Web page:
Scientific journals should be at the forefront of efforts to ensure that data is accessible prior to publication and made available during the peer review process. Today, fortunately, there are numerous options for data release, such as among others, the NCBI Database of Genotypes and Phenotypes (dbGaP - http://www.ncbi.nlm.nih.gov/gap) and the Short Read Archive (SRA - http://www.ncbi.nlm.nih.gov/sra/), options selected by the Human Microbiome Project for example, or other services such as FigShare (http://www.figshare.com), which was used in the Meadow et al paper . Data deposited into FigShare is permanently archived and redundantly backed up at major universities around the world through the CLOCKSS system (a not-for-profit venture started by libraries and publishers committed to ensuring long-term access to scholarly publications in digital format - http://www.clockss.org), and a permanent digital object identifier (DOI) is supplied with each dataset. Metadata associated with any dataset should also be made available, and in standard format with controlled ontology. Standards such as the minimum information about a marker gene sequence (MIMARKS) or the minimum information about any (x) sequence (MIxS)  are community driven standards that if fully adopted would enhance the long-term scientific use of microbiome datasets.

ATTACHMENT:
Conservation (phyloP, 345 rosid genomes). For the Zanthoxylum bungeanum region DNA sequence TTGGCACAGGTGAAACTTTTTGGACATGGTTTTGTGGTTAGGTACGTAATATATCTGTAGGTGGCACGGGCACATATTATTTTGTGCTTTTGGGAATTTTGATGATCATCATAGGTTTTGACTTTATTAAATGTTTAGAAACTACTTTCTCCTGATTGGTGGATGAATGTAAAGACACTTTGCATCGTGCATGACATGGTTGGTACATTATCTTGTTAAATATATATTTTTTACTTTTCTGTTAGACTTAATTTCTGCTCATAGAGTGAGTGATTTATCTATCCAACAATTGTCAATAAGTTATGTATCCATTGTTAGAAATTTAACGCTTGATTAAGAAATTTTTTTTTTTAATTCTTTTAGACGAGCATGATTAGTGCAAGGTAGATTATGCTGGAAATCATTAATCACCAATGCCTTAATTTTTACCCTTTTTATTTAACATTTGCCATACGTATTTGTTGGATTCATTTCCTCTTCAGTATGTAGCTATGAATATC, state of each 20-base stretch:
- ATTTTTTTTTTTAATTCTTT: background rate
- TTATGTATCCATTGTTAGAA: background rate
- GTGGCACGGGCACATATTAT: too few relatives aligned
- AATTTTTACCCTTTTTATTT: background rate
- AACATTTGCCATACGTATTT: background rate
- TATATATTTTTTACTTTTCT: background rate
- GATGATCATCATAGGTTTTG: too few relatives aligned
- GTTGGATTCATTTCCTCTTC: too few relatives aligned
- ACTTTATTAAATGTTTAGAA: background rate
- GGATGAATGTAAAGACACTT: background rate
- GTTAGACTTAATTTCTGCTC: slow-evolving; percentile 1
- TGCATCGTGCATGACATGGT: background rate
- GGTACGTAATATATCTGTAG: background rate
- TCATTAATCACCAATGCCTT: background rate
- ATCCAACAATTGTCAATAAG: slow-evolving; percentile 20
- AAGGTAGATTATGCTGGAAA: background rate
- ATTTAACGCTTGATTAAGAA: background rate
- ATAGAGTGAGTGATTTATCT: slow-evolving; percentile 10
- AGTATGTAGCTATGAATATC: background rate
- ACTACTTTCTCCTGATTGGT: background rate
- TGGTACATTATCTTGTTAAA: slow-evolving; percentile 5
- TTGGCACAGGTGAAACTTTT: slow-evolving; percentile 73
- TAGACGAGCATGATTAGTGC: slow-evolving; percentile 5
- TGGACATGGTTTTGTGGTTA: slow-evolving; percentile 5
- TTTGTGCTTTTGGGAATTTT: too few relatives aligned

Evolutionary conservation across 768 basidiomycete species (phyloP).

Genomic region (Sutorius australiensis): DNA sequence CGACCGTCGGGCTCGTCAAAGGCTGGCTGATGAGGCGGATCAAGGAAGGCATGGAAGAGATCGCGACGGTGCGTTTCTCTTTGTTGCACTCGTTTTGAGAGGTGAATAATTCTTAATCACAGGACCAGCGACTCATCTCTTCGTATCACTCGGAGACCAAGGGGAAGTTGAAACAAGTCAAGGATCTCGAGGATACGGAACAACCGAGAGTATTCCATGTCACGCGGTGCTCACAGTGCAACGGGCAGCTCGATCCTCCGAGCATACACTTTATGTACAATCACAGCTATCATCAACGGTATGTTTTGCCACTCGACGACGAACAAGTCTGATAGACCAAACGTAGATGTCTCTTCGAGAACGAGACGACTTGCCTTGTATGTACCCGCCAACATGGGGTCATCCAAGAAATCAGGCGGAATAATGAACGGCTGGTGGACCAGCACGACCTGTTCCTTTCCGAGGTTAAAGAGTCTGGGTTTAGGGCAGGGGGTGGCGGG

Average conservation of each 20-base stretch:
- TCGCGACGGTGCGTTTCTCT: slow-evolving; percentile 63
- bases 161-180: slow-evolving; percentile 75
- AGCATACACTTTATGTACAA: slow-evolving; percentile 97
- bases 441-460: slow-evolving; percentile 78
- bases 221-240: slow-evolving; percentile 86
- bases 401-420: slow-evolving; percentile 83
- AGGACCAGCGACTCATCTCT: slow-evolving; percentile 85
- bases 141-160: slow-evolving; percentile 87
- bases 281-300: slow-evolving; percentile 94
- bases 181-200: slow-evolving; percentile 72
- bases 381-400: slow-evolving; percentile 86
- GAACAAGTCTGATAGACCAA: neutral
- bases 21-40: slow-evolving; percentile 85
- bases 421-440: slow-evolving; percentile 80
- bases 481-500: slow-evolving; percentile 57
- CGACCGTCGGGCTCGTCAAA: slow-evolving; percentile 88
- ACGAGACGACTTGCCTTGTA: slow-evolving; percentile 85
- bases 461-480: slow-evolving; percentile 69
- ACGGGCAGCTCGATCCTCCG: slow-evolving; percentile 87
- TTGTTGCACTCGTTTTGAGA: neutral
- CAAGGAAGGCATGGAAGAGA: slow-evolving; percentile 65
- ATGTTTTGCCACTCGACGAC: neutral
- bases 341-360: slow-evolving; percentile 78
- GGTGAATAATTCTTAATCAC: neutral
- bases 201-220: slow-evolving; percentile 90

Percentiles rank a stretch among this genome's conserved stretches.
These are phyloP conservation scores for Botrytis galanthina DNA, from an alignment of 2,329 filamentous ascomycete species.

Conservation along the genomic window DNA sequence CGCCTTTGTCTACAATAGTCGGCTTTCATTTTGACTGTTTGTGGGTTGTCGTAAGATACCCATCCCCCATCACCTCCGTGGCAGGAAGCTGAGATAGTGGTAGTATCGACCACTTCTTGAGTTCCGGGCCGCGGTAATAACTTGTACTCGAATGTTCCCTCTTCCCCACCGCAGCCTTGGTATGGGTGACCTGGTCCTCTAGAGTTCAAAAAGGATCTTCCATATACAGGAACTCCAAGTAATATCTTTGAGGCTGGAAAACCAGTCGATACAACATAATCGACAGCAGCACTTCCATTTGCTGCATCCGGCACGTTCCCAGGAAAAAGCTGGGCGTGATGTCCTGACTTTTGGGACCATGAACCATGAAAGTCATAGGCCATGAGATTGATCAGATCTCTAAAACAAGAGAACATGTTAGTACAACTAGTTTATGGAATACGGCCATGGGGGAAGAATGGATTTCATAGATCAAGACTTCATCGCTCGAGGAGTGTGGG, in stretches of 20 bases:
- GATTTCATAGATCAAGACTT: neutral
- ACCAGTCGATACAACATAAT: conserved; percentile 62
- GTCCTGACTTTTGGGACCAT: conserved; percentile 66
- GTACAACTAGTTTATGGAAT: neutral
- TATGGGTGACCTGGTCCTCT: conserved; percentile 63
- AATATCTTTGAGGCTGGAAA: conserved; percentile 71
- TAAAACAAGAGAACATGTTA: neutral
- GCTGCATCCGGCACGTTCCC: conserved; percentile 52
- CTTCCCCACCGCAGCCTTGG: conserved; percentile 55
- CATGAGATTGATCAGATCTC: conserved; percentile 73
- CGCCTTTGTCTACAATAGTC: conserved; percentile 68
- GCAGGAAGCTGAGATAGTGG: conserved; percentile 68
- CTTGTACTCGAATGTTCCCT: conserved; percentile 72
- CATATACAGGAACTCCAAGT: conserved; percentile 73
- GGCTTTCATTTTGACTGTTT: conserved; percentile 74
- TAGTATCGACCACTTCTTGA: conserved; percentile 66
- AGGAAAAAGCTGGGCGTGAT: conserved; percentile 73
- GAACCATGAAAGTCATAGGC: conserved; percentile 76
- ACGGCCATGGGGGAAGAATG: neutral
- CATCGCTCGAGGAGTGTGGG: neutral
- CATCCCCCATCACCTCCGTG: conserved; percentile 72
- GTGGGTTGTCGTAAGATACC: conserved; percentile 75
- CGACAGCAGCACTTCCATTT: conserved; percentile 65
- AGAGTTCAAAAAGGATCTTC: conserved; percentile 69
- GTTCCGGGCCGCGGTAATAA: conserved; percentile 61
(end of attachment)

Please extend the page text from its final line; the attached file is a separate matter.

Data availability is critical but detailed descriptions of the procedures used in the processing of raw data and statistical analyses are equally important for reproducibility. Simply providing scripts and workflow is not enough; data and code have to be understandable to be reproducible. Hence, commenting and versioning is essential and should be included in the publication of scripts. There are several tools available depending on the statistical package or programing language. For example, iPython notebook (http://www.ipython.org/ipython-doc/dev/interactive/notebook.html) for python scripts enables commenting and tutorials for documenting use cases. Popular tools such as DigiNorm developed by Dr. C. Titus Brown (Michigan State University) use iPython notebook (http://www.ged.msu.edu/papers/2012-diginorm/) and it is no mistake that the best documented tools often turn out to be more frequently used by microbiome researchers. Statistical analyses in microbiome research increasingly rely on the R statistical language . The R Markdown language simplifies creation of fully-reproducible statistical analysis , and has been implemented in packages such as Sweave  or knitr . Combined with GitHub (http://www.github.com), a code versioning repository, scripts can be run and analytical outcomes from reported datasets can be fully reproduced. Dozens of other packages are available for commenting and release of workflow and scripts. Again, Meadow and co-authors  used both knitr and GitHub in making their statistical workflow and code publicly available. We applaud the efforts of initiatives such as the Minimum Information About a Bioinformatics investigation (MIABi) , which seeks to advance standards for bioinformatics activities that will improve the persistence, reproducibility, and disambiguation of code. Ultimately, these practices will improve transparency and reproducibility. Moving forward Microbiome will seek to raise the bar for reproducibility in microbiome research by asking authors to provide easy access to data and code that will ultimately enrich our vibrant and growing research field.